Oracle Certification - SQL Fundamentals I - Schema Objects
A view is a stored SQL statement, presented to the user as a table that can be queried like any other. The syntax to create a view is as follows:
- OR REPLACE if the view already exists it will be dropped before the statement is executed
- FORCE / NOFORCE FORCE creates the view even if the detail table(s) do not exist (NOFORCE is the default which raises an error)
- WITH CHECK OPTION forces DML to conform to the view's defining SQL
- WITH READ ONLY prevents and DML on the view
Note that views and tables share the same namespace, so a table and view cannot share the same name.
Note: If a view is created with SELECT * the column names are actually expanded automatically by Oracle and stored with the definition of the view. This means that if you add a column to a table referenced by a view created in this way, the only way to update the view with the new column is to drop and re-created the view.
Views can be used to enforce security, by restricting a user's access to data.
Views can be used to simplify data retreival:
Simple vs Complex Views
There are two types of view, simple views which can have DML statements executed against them, and complex views which cannot. They can be differentiated as follows:
- Simple View A simple view access one table only, does not incorporate functions, and does no aggregation
- Complex View A complex view can join tables, use functions and aggregate data
As a general rule simple views can have INSERT, UPDATE and DELETE statements executed against them whereas complex views cannot. Be aware that there are execeptions to this.
Private and Public Synonyms
Synonyms are alternative names for objects. They provide a 'shortcut' to an object which may be in another schema, or another database even. The syntax is as follows:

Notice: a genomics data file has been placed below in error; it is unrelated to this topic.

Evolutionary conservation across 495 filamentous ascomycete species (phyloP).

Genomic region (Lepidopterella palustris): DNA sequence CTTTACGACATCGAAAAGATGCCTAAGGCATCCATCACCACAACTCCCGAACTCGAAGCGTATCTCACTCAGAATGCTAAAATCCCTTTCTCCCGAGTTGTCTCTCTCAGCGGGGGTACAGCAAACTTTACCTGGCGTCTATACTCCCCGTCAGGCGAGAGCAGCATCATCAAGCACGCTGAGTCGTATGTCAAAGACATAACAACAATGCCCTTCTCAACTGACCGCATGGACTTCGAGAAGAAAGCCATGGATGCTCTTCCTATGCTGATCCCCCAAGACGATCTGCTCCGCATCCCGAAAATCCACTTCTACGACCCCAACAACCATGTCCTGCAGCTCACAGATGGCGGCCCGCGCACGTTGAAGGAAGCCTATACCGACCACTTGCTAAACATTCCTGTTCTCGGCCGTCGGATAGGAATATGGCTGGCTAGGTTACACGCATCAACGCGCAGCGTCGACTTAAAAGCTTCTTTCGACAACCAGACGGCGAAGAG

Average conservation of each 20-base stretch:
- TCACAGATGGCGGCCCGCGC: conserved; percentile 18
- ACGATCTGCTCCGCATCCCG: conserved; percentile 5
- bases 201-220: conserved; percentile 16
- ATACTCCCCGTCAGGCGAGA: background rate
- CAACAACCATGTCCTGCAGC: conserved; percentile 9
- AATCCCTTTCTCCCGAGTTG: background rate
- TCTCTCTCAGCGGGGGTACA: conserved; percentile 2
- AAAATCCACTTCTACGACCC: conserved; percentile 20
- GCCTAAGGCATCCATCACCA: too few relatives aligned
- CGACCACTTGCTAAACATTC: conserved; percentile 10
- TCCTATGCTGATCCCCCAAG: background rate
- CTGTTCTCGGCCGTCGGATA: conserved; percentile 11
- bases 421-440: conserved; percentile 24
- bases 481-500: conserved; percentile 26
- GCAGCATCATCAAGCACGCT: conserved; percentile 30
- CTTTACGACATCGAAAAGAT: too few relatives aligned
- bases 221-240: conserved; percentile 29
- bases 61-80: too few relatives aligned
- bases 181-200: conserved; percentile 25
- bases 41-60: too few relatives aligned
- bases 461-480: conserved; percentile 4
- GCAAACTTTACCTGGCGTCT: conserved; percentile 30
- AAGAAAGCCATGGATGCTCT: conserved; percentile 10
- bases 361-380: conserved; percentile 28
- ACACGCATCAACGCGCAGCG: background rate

A private schema object is a schema object, whereas public synonyms are not and can be accessed by any user that has been granted access. Oracle will always first look for a private synonym in the current schema, followed by public synonyms.
To drop a synonym the following syntax is used:
If they underlying objects that a synonym points to it can be refreshed with the following statment:
Sequences are used to generate unique integer values for keys in the database. Only one session can read the next value at once so the values are guaranteed to be unique. Sequences are independant of row locking, commits and rollbacks are thus significantly faster than selecting a value from a table.
- INCREMENT BY increment between values, default +1 (can be negative for a descending sequence)
- START WITH the first value to be issued, defaults to 1 (-1 for descending sequences)
- MAXVALUE maximum value before an error is returned, default is NOMAXVALUE for ascending sequences, and -1 for descending sequences
- MINVALUE the lowest number in a descending sequence
- CYCLE the default behavoir at MAXVALUE / MINVALUE is to return an error, this allows the sequence to cycle round
- CACHE for performance Oracle caches the next X values, defaults to 20
- ORDER for a clustered database forces the clusters to co-ordinate incrementing the sequence
The pseudo columns NEXTVAL and CURRVAL are used to access to the sequence. Note that the CURRVAL returns the last selected value of the sequence for the current session, and may not be the last value issued. Also CURRVAL can only be selected once NEXTVAL has been accessed.
The syntax to adjust a sequence is as follows: